my brain is still only functioning at 42.718% capacity (as opposed to the usual 60 7/8th) so i don’t find myself to be able to say much. what little brain power i had went to work today and another fabulous mental health chat on twitter. but i feel guilty for not blogging enough so i thought i’d show you what blog posts i’ve liked today in my google reader. i’ll even do the shocking thing and not convert everything into lower case! here we go:
I was alerted by Nathan Tippe to the 5 Days Vancouver campaign, the local branch of the national 5 Days campaign, created by students to raise awareness of the situation of homeless people and at-risk youth. I was more than happy to promote the cause (a) because it is a fundraiser and (b) because the local chapter is being organized by UBC students (and as you know, I teach at UBC).
A March 15th news release from the Mental Health Commission of Canada:
CALGARY, March 15 /CNW Telbec/ – Statistics Canada is predicting that 1 in 3 Canadians will belong to a visible minority by 2031. The Mental Health Commission of Canada has released a report addressing the needs of multicultural, immigrant and refugee groups. The study is part of its mandate to improve mental healthcare across all areas of Canadian society.
from PsyBlog by Jeremy Dean
Which of these would you say sounds like the more dangerous food additive: Hnegripitrom or Magnalroxate?
The majority of people say Hnegripitrom sounds more dangerous. It turns out that the word ‘Magnalroxate’ is easier to think about than ‘Hnegripitrom’, probably because it’s more pronounceable, and people equate simplicity with safety (actually both words are made up).
This is one example of psychological research on meta-cognition: thoughts about other thoughts. Whether or not something is easy to think about—cognitive fluency—is one important type of meta-cognition, with all sorts of benefits accruing to things that are easily processed.
Here are 8 of my favourite studies on cognitive fluency, showing just how much can be explained by the feeling that something is easy to think about (or otherwise).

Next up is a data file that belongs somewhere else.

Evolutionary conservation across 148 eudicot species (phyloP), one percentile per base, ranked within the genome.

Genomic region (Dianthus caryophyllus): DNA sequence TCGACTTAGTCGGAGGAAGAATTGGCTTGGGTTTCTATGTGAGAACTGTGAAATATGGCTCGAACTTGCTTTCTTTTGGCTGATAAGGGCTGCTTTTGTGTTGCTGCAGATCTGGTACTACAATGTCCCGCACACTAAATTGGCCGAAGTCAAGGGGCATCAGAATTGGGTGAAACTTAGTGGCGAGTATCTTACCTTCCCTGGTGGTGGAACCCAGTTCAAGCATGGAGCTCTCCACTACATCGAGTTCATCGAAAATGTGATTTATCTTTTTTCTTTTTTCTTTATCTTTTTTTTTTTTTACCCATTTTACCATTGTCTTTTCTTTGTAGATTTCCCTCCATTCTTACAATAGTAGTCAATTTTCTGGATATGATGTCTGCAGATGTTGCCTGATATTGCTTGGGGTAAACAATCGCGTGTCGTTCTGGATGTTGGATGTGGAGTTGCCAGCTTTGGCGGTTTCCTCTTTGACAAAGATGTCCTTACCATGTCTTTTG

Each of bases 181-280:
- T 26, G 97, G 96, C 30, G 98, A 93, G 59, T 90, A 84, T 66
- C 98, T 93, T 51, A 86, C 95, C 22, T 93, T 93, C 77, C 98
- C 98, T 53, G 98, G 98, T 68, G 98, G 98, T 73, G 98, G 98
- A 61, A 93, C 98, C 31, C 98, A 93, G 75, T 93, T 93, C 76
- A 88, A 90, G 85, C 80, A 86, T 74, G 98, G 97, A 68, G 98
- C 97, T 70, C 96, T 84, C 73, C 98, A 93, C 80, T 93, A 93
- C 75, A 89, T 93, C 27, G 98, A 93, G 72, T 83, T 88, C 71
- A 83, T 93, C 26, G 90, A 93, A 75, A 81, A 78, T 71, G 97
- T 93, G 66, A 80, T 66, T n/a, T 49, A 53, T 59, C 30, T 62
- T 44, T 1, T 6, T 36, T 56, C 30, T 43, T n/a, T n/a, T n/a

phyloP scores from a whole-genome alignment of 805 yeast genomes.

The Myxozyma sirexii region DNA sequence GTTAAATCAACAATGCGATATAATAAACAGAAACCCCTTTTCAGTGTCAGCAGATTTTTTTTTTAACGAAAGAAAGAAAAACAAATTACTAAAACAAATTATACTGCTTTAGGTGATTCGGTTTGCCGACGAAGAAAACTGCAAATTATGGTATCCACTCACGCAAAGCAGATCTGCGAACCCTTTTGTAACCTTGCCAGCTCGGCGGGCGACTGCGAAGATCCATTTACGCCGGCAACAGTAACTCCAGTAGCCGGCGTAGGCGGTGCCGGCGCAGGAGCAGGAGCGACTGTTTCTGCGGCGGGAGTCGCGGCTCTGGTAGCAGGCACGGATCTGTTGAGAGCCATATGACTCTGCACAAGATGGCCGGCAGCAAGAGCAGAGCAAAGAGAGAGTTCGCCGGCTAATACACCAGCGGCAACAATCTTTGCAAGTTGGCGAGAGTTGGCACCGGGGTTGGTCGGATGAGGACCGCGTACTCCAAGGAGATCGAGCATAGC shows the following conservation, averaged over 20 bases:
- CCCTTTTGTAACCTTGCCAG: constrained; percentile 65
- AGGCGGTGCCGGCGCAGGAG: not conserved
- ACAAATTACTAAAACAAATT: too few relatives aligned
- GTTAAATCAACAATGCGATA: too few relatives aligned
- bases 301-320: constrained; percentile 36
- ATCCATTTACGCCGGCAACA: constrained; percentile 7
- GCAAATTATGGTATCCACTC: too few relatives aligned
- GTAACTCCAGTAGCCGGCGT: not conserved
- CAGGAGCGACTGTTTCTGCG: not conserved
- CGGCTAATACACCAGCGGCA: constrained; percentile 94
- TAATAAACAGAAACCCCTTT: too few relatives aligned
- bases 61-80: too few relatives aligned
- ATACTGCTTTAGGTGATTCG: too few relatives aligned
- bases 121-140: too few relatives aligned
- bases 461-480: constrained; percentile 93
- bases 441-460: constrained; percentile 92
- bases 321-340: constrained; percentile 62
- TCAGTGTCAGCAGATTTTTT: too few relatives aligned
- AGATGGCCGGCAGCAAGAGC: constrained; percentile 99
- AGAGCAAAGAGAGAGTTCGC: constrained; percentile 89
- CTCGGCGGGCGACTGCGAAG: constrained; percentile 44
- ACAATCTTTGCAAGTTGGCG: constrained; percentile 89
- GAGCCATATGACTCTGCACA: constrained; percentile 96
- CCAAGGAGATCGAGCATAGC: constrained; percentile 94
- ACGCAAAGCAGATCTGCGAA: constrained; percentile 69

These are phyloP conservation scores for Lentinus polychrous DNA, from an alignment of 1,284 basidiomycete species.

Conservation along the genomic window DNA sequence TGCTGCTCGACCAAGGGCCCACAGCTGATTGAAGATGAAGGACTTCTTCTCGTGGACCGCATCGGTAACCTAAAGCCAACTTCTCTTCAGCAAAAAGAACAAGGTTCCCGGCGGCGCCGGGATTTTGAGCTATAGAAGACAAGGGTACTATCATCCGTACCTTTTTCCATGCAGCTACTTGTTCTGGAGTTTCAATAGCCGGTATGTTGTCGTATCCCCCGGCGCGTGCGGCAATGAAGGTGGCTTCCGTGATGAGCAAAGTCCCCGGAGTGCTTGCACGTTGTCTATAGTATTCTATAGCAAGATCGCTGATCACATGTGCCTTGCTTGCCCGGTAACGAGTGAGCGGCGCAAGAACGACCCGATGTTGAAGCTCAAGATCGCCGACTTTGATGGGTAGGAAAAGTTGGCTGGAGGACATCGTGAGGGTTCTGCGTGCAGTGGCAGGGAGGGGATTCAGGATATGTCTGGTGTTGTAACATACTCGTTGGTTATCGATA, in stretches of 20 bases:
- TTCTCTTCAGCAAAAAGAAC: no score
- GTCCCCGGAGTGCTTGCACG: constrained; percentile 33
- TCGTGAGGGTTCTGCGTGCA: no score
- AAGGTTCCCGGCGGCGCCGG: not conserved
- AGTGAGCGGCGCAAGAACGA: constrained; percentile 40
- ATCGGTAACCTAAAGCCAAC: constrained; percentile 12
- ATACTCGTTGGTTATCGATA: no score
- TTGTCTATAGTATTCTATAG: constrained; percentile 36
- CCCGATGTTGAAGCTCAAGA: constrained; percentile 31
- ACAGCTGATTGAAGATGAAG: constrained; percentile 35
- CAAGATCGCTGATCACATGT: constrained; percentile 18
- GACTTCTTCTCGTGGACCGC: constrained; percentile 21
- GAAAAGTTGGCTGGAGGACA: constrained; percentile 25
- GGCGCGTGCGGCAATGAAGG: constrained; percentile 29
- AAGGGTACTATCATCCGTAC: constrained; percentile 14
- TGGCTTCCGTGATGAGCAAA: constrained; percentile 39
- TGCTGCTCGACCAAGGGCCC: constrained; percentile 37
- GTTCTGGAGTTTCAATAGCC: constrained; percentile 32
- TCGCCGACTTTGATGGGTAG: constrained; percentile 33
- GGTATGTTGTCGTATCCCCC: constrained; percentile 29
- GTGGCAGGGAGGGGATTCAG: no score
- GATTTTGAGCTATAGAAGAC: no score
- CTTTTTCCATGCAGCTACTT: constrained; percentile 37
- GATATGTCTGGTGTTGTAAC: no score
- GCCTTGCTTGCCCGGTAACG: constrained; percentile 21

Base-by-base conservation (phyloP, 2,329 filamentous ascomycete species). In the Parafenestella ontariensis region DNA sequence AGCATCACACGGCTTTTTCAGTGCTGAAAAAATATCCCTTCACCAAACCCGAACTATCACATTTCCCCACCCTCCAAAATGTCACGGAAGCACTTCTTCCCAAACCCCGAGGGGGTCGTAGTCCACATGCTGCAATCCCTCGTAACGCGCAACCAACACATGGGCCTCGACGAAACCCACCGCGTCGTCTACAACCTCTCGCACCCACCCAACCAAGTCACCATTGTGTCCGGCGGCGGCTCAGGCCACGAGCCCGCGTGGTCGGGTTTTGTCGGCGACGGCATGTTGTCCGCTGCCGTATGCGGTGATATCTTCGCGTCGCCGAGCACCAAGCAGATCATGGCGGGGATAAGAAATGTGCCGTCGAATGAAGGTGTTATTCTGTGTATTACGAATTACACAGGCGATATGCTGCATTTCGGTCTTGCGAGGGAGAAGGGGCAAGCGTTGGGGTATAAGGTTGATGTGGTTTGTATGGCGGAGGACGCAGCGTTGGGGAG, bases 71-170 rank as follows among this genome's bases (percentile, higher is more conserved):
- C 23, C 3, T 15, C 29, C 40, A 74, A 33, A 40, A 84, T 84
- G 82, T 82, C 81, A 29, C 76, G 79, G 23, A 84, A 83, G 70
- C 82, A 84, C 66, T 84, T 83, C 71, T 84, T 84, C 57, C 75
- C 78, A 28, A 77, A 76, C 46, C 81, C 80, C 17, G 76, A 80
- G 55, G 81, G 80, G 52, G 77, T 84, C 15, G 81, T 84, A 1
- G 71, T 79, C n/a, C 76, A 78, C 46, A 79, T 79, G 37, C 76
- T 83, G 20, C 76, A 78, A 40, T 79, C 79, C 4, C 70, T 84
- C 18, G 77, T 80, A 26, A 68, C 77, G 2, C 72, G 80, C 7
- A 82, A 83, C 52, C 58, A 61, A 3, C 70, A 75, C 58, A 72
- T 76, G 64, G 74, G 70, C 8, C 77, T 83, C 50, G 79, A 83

1. Complex writing makes you look stupid
Many of us did it in school: tried to impress teachers with fancy language and convoluted sentences, assuming it would make us look clever. As we soon discovered, though, most people can’t carry it off.
This has been tested by a study that manipulated text complexity to see how readers would judge the author’s intelligence. It found that as the text became more complicated, readers gave lower estimates of the author’s intelligence (Oppenheimer, 2005).
So if you want to be perceived as more intelligent (and who doesn’t?) keep your writing simple. This chimes perfectly with the standard advice given to wannabe writers. Sadly simplicity can be a lot harder to achieve than complexity.
(Note: the context of this study was students judging other students’ essays. This study might not extend to other types of writing and other types of readers.)
This will be my fourth week on the road; more on that later in the week. At least all that plane time (and waiting in lines time) makes for good reading time—thanks to the iPhone Kindle Reader app. (and no they don’t pay me for saying it).
I’m re-reading Francis Fukuyama’s 1995 classic Trust: the Social Virtues and the Creation of Prosperity.
It’s the perfect companion for Andrew Ross Sorkin’s Too Big to Fail: The Inside Story of How Wall Street and Washington Fought to Save the Financial System—and Themselves.
Fukuyama’s View of Trust